I published my first book, Ghosts of Alcatraz, through Schiffer Publishing in 2007. That was followed in 2008 by Ghosts of Alcatraz. I spent the next few years exploring the pros and cons of self-publishing and ultimately decided that I would prefer to self-publish future works. In 2011 I put together a short booklet of articles to test out Amazon’s self-publishing tool (called CreateSpace). I loved the way that the tool worked and that confirmed that it was the way to go for my 2012 book, Crochet Saved My Life.
Books I’ve Authored
Here’s a little bit more about these books in reverse chronological order:
Crochet Saved My Life
Crochet Saved My Life is a non-fiction look at the mental and physical health benefits of crochet. In it I share my own story of dealing with lifelong depression and the role that crochet played in finally healing from that. I interviewed nearly two dozen women who shared their stories about healing through anxiety, PTSD, post-partum depression, chronic pain and a variety of other conditions. Learn more about these women here. The book also covers the research that has been done into the healing benefits of needlework. Crochet Saved My Life is available in print as well as on Kindle.
When Grandma’s Not Crocheting, She’s Hunting Big Game
In 2011 I published a collection of short articles titled When Grandma Isn’t Crocheting, She’s Hunting Big Game. Each article is only two or three paragraphs long and is printed in a similar format to how the story originally appeared on my crochet blog. This book was primarily an exploration into the self-publishing process. The end product is just a small booklet. It is my intention to follow up on this booklet with future series of more well-developed articles about elderly women who not only crochet but also do other cool things with their later years of life.
Ghosts of Alcatraz
Ghosts of Alcatraz, published by Schiffer in 2008, is a book that relates the most popular stories about spirits that haunt the island. My favorite part of this book was that I got the opportunity to research and relate the history of Alcatraz Island from its early days a a military prison through to the time when it was taken over in a civil rights movement by Native Americans through to now when it’s a popular tourist attraction. Whether or not you believe in ghosts, I hope that you enjoy that the book shares this history of the island.
Ghosts of San Francisco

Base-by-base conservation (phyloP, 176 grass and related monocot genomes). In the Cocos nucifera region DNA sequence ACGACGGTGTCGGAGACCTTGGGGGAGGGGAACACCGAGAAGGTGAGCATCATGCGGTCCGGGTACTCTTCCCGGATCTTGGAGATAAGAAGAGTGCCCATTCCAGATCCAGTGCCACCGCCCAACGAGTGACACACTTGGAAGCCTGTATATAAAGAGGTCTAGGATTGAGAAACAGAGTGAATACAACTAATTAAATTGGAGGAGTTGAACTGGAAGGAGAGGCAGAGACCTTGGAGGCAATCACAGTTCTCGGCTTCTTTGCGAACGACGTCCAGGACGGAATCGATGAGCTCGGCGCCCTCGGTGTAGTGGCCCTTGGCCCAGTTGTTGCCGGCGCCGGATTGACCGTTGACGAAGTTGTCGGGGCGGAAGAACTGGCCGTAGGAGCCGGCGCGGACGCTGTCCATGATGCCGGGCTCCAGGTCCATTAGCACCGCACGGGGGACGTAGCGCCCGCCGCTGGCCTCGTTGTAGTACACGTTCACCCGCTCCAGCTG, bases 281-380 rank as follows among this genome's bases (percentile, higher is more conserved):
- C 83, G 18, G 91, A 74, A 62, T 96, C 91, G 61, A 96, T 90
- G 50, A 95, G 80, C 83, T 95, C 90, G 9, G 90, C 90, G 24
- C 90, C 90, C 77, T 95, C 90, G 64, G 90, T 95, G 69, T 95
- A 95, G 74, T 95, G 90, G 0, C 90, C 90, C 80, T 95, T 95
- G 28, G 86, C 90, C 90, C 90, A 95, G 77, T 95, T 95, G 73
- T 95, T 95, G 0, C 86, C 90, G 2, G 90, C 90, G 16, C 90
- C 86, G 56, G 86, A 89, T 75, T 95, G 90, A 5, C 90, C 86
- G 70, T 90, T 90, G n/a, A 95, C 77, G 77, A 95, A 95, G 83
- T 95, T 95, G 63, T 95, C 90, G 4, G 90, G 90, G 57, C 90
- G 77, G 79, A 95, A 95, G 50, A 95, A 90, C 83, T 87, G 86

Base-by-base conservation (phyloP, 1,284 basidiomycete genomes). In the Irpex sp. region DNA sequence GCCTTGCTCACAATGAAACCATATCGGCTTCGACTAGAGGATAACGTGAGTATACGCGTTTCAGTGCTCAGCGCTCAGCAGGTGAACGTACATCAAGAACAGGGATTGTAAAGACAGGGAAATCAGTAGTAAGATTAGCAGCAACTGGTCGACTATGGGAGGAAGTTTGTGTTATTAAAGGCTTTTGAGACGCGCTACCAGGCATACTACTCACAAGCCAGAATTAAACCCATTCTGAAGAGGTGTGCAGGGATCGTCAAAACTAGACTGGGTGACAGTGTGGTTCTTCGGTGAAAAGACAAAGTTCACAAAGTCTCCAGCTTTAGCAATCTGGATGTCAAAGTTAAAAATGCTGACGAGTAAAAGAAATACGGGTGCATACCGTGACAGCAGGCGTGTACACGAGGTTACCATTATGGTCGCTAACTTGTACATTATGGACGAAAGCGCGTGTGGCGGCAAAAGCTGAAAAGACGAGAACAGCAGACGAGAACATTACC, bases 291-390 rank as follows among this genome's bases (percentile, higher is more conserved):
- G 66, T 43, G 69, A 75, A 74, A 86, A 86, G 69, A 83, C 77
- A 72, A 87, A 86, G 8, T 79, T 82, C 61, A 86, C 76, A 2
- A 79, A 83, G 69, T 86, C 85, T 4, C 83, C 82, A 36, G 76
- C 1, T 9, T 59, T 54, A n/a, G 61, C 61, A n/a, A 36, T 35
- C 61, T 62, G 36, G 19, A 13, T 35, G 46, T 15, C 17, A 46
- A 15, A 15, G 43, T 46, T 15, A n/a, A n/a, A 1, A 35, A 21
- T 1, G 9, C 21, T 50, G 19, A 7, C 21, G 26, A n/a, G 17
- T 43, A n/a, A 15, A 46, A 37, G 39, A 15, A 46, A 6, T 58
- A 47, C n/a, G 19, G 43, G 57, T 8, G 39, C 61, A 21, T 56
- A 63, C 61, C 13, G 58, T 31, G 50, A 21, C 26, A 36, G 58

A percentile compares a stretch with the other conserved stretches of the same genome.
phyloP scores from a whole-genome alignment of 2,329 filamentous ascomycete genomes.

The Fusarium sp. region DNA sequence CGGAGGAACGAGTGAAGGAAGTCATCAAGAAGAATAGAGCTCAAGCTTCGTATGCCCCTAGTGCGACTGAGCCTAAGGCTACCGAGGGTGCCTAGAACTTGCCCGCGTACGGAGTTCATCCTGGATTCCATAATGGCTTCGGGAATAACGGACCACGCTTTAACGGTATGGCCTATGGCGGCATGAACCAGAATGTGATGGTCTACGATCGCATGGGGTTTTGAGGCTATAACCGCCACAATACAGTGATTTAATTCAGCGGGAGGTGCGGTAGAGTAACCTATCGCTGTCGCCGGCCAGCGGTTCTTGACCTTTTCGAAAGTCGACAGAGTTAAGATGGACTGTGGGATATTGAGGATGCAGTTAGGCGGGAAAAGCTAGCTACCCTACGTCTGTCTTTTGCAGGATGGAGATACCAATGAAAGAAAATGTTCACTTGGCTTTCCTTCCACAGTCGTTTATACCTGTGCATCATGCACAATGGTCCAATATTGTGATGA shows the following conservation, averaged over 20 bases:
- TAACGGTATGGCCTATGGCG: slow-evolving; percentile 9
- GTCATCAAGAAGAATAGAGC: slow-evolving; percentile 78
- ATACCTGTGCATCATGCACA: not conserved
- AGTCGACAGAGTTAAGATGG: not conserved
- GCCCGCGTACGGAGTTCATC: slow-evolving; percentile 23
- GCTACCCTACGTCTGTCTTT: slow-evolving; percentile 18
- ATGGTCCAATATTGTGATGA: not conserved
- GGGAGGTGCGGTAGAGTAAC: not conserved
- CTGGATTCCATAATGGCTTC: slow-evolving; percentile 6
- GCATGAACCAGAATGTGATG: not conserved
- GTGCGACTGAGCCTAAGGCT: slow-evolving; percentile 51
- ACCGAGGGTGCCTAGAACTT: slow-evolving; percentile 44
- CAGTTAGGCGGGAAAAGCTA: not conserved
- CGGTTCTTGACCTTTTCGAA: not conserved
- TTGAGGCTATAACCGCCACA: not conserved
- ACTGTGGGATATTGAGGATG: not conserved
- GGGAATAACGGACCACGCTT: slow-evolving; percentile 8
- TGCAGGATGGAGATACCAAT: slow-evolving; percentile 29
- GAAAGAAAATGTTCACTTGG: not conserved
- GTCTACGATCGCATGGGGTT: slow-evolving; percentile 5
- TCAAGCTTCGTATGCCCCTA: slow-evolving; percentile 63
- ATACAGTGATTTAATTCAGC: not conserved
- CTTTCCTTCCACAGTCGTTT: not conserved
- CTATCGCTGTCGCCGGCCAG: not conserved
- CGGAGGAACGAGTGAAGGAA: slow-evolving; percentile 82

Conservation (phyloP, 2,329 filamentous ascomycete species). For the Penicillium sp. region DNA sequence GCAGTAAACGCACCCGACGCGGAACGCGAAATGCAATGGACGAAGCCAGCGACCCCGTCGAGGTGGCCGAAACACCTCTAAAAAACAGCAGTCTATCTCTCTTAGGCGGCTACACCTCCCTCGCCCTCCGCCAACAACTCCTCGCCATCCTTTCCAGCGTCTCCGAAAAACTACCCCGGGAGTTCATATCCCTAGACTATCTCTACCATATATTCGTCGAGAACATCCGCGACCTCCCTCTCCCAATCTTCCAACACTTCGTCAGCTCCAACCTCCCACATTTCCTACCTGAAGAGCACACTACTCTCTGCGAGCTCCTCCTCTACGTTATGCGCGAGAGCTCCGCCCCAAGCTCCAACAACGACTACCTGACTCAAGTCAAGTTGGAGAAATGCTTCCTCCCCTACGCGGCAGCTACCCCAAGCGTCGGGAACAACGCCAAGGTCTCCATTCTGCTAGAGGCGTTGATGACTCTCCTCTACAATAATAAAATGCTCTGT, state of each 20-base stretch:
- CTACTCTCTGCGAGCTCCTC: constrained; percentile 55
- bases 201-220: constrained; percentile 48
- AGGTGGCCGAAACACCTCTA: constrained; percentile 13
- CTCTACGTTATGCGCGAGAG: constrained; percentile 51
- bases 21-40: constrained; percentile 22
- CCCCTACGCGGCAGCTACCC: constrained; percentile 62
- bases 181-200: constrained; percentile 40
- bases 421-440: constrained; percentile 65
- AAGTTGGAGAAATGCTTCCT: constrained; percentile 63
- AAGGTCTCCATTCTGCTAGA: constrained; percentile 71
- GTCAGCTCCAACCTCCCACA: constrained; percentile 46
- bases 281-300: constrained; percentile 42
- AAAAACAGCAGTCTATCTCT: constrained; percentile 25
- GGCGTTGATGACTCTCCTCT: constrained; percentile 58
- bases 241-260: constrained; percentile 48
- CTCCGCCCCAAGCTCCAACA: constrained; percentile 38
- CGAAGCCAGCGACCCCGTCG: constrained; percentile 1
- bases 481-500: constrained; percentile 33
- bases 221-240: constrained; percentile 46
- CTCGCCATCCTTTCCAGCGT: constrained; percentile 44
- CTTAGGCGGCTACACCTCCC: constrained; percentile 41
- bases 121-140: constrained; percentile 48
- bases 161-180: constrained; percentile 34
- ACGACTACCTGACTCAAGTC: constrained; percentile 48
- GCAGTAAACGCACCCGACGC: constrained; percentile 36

My first book was Ghosts of San Francisco, published by Schiffer in 2007. As with the Alcatraz book my favorite part of this book was the opportunity to research the history of the place where I live. I love San Francisco for many, many reasons, not the least of which is that this is a city full of stories from every era. I wrote this book less than two years after I first moved to the city and it was a great opportunity for me to learn more about the place and the people who have lived here. It was a joy to share the history of the area through these stories.
I was a contributing author to the following book projects:
Hungry? San Francisco: The Lowdown on Where the Real People Eat!
I contributed information to a San Francisco local dining guide. From the Amazon page: “Locals and tourists alike cherish San Francisco for its picturesque charm, diverse culture, and perhaps most of all its food. And why not? Whether you’re zig-zagging down Lombard Street or escaping to Alcatraz, it’s easy to work up an appetite in the City by the Bay. Unfortunately, San Francisco’s high cost of living and thriving tourist industry make it easy to ring up a hefty bill, too. That’s why we’ve created Hungry? San Francisco: The Lowdown on Where the Real People Eat!”
Encyclopedia of the Middle Passage: Greenwood Milestones in African American History
I was one of 80+ contributors to a large project called Encyclopedia of the Middle Passage: Greenwood Milestones in African American History. From Amazon: “For the first time, the Middle Passage — the experience of slaves on the trans-Atlantic ships —receives a full reference treatment in an encyclopedia. This A-to-Z reference consists of 226 signed entries arranged alphabetically, exhaustively covering the Middle Passage from a variety of perspectives for student research and browsing.”